President Bush made a surprise visit to Baghdad Tuesday to participate in his first direct talks with Iraq's Prime Minister Nuri Kamal al-Maliki, offering a dramatic show of support to the new government. Two senior senators on the foreign relations committee consider the visit and the road ahead in Iraq.
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And now, how the president's hours in Iraq and beyond look to the Republican chairman and the ranking Democrat of the Senate Foreign Relations Committee, Senators Richard Lugar of Indiana and Joe Biden of Delaware.
Senator Lugar, how do you see the value of the president's trip today?
SEN. RICHARD LUGAR (R), Indiana: It focused the attention of the Iraqi people and the American people, and in the most personal way, on our support for the new government, and clearly questions could be raised by the president and by the cabinet people.
I suspect that it also was a boost in morale for our Armed Forces in Iraq. Clearly, they're cheering the president. It was resounding. They were pleased to see him. The issues, obviously, go well beyond the boost of today's appearance, but it was dramatic, surprised, and probably very successful.
Successful and positive, do you think, with a positive effect?
SEN. RICHARD LUGAR:
Yes. I think it was positive. I heard your correspondents indicate that the president is not popular and Americans may not be particularly popular in Baghdad. That, I suspect, is always going to be a matter of speculation as to where we stand on those fronts.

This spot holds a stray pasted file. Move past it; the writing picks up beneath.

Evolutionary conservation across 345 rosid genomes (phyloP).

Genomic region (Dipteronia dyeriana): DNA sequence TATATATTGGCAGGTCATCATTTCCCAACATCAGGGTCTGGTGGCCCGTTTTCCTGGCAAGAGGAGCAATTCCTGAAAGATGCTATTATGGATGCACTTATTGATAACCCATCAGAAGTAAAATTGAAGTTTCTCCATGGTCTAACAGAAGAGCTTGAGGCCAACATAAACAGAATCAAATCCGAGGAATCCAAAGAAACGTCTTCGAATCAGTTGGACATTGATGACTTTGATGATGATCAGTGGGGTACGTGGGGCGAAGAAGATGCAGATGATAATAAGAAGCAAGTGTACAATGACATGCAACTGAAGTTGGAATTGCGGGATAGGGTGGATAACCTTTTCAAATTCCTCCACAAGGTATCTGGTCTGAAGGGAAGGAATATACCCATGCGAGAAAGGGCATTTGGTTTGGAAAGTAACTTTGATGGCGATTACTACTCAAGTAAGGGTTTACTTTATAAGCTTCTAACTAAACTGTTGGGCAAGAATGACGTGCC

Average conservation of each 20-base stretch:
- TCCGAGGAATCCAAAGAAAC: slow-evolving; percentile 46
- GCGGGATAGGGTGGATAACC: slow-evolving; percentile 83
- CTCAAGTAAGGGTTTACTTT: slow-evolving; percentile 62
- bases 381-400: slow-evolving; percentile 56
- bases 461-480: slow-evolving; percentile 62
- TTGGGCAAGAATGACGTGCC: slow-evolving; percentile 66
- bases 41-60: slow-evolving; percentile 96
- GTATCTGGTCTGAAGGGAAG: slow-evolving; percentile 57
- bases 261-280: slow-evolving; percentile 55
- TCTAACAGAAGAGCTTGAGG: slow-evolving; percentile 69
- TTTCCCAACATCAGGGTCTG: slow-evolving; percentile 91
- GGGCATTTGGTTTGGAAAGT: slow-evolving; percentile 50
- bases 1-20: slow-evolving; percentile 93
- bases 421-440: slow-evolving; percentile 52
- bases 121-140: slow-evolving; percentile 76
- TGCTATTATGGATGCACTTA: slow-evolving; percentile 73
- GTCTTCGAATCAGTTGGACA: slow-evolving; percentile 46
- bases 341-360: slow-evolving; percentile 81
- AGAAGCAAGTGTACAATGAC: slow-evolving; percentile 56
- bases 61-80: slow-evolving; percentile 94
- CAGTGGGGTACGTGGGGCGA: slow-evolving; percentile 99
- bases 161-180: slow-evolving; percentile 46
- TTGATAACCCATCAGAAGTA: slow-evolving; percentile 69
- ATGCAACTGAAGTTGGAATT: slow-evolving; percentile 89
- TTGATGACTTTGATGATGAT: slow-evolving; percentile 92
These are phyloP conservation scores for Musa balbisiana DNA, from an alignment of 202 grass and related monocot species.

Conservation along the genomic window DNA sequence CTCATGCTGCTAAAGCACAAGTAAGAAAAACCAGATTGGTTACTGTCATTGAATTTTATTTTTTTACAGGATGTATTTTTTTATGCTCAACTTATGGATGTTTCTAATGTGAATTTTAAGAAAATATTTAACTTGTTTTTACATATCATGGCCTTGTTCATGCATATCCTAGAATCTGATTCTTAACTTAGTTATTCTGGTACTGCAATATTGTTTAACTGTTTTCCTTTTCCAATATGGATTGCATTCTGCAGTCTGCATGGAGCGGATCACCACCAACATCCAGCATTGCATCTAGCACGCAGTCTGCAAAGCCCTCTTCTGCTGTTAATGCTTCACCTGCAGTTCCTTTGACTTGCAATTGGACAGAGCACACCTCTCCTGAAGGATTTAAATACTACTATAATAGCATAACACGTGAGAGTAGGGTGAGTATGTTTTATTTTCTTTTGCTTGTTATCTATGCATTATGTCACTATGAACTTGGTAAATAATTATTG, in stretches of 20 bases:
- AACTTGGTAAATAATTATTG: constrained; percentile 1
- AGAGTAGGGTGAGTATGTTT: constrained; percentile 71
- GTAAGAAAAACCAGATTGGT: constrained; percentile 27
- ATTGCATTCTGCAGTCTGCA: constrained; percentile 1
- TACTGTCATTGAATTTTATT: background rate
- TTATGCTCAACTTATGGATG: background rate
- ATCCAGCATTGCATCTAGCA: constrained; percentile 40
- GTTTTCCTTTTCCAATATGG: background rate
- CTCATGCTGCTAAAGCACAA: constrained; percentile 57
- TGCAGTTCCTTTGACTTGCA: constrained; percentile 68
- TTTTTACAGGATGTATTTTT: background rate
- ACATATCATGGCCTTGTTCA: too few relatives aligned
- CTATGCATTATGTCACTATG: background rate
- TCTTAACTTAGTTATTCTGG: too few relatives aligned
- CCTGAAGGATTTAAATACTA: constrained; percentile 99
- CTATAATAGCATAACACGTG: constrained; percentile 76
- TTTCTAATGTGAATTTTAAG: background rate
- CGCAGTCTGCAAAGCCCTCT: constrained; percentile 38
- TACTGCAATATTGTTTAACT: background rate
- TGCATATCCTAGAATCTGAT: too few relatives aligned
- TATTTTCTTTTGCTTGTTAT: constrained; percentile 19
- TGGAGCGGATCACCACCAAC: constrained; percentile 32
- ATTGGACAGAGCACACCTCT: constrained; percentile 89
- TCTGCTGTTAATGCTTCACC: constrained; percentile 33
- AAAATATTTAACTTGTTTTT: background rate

But, in any event, it must have been impressive, I think to most around the world that the president went to Baghdad and was in the Green Zone today, physically visiting with the new president, and reassuring him that we have confidence.
Senator Biden, do you agree, positive, successful?
SEN. JOE BIDEN (D), Delaware: I agree, but I don't think you should confuse an event with a strategy. And I hope, in that private meeting with the president, with Maliki, I hope the president talked about a joint plan as to how to purge the police and the military of the sectarian thugs that are a part of it.
I hope he talked about how to deal with the insurgency, how to get the Sunnis to buy in, and how to keep the neighbors out. That's a strategy.
I think time's going to tell whether or not this represents a new strategy or merely a reliance upon a government that has now 250,000 people in uniform, but still totally incapable of providing for their own security at this point.